If there was anything that Horace Ruth had learned in life, it was that people who ask you for one thing really want two. And so on. The first request is always pebbles before the avalanche.
For this reason, Horace’s chief means of tackling any problem someone gave him was to counter this geological inflation with multiples of zero. That is, by facing it straight on and doing nothing.
Oddly enough, things usually worked out.
In fact, this strategy for avoiding avalanches had worked out for much of his life. Now he was over the hill and doing quite well. The reason behind this was that, in truth, most of the problems anyone wanted him to solve were self-invented: The instant the problem’s owner let it go, it ceased to exist.
But Horace’s strategy was now posing a problem, in light of the dragon.
Facing the problem of a dragon straight on (and slightly upwards) was about as effective as facing a steam locomotive straight on, a very scaly locomotive with a grudge for gold and a fiery prologue instead of a whistle.
So perhaps it was worse than a locomotive, Horace reconsidered, squinting into the sky.
In fact, to do nothing with dragons was essentially to do nothing for the very last time, plus forever. Or, to put it another way, if you did nothing with dragons, you wouldn’t do much ever again.
Horace stood and faced the dragon straight on, but wondered about his life choices.
The diving dragon arched its neck back like the bow of a ship, and inhaled.
“ ‘Go take care of the dragon, Horace,’” Horace muttered the townspeople’s complaint. They might have been telling him to take care of a spider in the laundry. He’d been given nothing to work with, so what did they expected him to do about it? Use his shoe?
Granted, getting help was even more inconvenient, wasn’t it? If someone told you to do something, and you asked for something to do it with, then next you “owed” them for it, they said—“owed” them for the thing you wouldn’t have needed if you hadn’t been doing what they wanted you to do in the first place.
That kind of nonsense didn’t really appeal to Horace.
It was only because they wouldn’t stop bothering him that he was even out here. It had been that way with the babysitting and the wakes and with doors to be propped open. For a people always pushing him to do something with his life, they certainly didn’t want him to get around to it.
Perhaps there was something to that, Horace considered, watching a pulsing glow in the dragon’s chest grow brighter. (That would be the fire warming up.) Perhaps they didn’t know what was worth doing. They thought spending energy was the same as doing something. They didn’t understand why anyone would save their energy rather than do something, the same way they didn’t understand dragons.
A dragon was something worth saving your energy for.
Horace hadn’t realized just how practical he was until that very moment.
The great reptile’s wings billowed like leathery sails as they caught an updraft. The dragon was slowing its dive to take aim. Horace coughed on some dust.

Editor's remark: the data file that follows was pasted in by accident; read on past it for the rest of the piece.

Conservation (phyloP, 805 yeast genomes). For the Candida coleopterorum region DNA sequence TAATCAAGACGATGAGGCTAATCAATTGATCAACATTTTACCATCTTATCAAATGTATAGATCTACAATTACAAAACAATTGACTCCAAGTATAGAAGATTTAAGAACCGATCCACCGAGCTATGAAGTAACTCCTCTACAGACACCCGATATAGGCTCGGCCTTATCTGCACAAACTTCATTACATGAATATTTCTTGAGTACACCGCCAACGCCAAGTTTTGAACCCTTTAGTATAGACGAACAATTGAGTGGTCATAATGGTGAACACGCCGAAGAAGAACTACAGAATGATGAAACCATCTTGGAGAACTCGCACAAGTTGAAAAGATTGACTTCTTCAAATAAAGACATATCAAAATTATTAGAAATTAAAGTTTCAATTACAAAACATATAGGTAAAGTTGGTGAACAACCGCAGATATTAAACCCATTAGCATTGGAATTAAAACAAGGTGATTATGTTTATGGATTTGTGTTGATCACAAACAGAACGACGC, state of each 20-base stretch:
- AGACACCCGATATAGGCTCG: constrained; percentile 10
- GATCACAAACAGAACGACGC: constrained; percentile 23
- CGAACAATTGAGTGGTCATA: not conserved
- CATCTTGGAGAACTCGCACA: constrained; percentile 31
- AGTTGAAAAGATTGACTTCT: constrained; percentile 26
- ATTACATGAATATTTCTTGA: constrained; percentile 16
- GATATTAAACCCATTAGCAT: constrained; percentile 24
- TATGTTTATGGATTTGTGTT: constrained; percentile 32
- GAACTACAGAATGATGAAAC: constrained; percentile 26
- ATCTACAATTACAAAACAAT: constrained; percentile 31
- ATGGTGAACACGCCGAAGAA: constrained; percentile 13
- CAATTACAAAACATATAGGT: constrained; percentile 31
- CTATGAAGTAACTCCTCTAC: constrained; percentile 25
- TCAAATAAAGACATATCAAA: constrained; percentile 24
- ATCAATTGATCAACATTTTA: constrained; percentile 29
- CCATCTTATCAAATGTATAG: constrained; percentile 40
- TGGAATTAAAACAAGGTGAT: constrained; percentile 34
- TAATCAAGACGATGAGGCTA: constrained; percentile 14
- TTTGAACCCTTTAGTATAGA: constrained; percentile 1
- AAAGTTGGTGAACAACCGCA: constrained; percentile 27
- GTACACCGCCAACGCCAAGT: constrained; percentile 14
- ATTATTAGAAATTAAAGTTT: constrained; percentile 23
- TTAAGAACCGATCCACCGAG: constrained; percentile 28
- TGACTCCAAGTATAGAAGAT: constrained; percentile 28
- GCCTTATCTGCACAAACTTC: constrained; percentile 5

So how exactly did one manage dragons, he wondered, with this newly-realized practicality. That’s what they wanted him to do, right? Manage it? It would be rather pointless to send him to do nothing this time. Nothing worked with babysitting—albeit the house was a mess after. And nothing worked with wakes—the dead never wandered off before burial. Nothing worked when there was nothing to do. They’d been happy to live with the feeling that they’d told him what to do and he’d done it. That, to them, was something.
In fact, Horace considered, say you did do something, something you wanted, even your own idea of nothing. Well, they’d never put up with it. It didn’t matter what it was. It really came down to who got to feel good, who got control, once the thing was done.
Horace planted his feet against the oncoming rush of wind and wondered if they’d feel good about his death. He knew—practically speaking—that he’d probably be quite indifferent after the fact, but the possibility felt unfair. And say he did not die. Then they would feel good that they had told him to go and do it. And then they would think of other things he might do next.
Which came back to his first problem, actually: Not the dragon, but the avalanche.
Dragons today. And tomorrow?
There was not much after dragons. That was much the reason they were trouble. But anything after dragons was unpleasant.
Horace looked up. The dragon at hand was about to exhale.
So if he did anything, what more could he do after? By avalanche logic they’d all make his life impossible.
No, that wouldn’t do.
It was a little while later that Horace considered, walking away across an empty pasture that smelled of mutton, that he’d finally done something with his life; but he lost any sense of accomplishment when he considered that all of them would never be around to know it.
Dragons did manage to put a great deal into perspective.